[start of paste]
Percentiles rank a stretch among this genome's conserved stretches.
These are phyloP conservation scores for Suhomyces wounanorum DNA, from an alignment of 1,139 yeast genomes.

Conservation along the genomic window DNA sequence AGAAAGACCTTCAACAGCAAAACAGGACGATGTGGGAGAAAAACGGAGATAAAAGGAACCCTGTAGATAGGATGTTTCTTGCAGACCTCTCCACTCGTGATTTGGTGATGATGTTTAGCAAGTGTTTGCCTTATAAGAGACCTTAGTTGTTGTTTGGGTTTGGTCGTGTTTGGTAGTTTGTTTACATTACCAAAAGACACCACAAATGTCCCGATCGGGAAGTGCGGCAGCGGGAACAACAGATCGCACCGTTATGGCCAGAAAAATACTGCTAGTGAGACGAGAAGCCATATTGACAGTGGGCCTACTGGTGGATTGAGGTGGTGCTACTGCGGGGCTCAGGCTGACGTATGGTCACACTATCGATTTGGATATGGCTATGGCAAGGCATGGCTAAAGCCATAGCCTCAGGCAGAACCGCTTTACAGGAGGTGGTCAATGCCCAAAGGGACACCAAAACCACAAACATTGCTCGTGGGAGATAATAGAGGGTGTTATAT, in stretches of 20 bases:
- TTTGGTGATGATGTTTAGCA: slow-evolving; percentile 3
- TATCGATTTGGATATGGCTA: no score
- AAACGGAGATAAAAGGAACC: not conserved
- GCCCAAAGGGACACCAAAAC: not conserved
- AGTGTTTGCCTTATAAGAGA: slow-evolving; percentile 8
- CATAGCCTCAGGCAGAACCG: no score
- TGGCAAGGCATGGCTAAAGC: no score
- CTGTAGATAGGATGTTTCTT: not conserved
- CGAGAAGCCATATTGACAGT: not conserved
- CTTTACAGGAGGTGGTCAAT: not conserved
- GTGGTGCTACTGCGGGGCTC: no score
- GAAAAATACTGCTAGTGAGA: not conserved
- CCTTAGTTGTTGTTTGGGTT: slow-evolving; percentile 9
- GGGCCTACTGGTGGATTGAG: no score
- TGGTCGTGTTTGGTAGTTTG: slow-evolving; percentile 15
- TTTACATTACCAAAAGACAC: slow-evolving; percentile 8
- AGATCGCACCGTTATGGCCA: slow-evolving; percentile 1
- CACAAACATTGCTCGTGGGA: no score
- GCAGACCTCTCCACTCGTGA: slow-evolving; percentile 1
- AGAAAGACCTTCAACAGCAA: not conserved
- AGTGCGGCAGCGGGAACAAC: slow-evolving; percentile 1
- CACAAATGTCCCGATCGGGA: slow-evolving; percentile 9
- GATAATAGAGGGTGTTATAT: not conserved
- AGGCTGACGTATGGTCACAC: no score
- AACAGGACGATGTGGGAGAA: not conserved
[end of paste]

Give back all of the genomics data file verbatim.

Percentiles rank a stretch among this genome's conserved stretches.
These are phyloP conservation scores for Suhomyces wounanorum DNA, from an alignment of 1,139 yeast genomes.

Conservation along the genomic window DNA sequence AGAAAGACCTTCAACAGCAAAACAGGACGATGTGGGAGAAAAACGGAGATAAAAGGAACCCTGTAGATAGGATGTTTCTTGCAGACCTCTCCACTCGTGATTTGGTGATGATGTTTAGCAAGTGTTTGCCTTATAAGAGACCTTAGTTGTTGTTTGGGTTTGGTCGTGTTTGGTAGTTTGTTTACATTACCAAAAGACACCACAAATGTCCCGATCGGGAAGTGCGGCAGCGGGAACAACAGATCGCACCGTTATGGCCAGAAAAATACTGCTAGTGAGACGAGAAGCCATATTGACAGTGGGCCTACTGGTGGATTGAGGTGGTGCTACTGCGGGGCTCAGGCTGACGTATGGTCACACTATCGATTTGGATATGGCTATGGCAAGGCATGGCTAAAGCCATAGCCTCAGGCAGAACCGCTTTACAGGAGGTGGTCAATGCCCAAAGGGACACCAAAACCACAAACATTGCTCGTGGGAGATAATAGAGGGTGTTATAT, in stretches of 20 bases:
- TTTGGTGATGATGTTTAGCA: slow-evolving; percentile 3
- TATCGATTTGGATATGGCTA: no score
- AAACGGAGATAAAAGGAACC: not conserved
- GCCCAAAGGGACACCAAAAC: not conserved
- AGTGTTTGCCTTATAAGAGA: slow-evolving; percentile 8
- CATAGCCTCAGGCAGAACCG: no score
- TGGCAAGGCATGGCTAAAGC: no score
- CTGTAGATAGGATGTTTCTT: not conserved
- CGAGAAGCCATATTGACAGT: not conserved
- CTTTACAGGAGGTGGTCAAT: not conserved
- GTGGTGCTACTGCGGGGCTC: no score
- GAAAAATACTGCTAGTGAGA: not conserved
- CCTTAGTTGTTGTTTGGGTT: slow-evolving; percentile 9
- GGGCCTACTGGTGGATTGAG: no score
- TGGTCGTGTTTGGTAGTTTG: slow-evolving; percentile 15
- TTTACATTACCAAAAGACAC: slow-evolving; percentile 8
- AGATCGCACCGTTATGGCCA: slow-evolving; percentile 1
- CACAAACATTGCTCGTGGGA: no score
- GCAGACCTCTCCACTCGTGA: slow-evolving; percentile 1
- AGAAAGACCTTCAACAGCAA: not conserved
- AGTGCGGCAGCGGGAACAAC: slow-evolving; percentile 1
- CACAAATGTCCCGATCGGGA: slow-evolving; percentile 9
- GATAATAGAGGGTGTTATAT: not conserved
- AGGCTGACGTATGGTCACAC: no score
- AACAGGACGATGTGGGAGAA: not conserved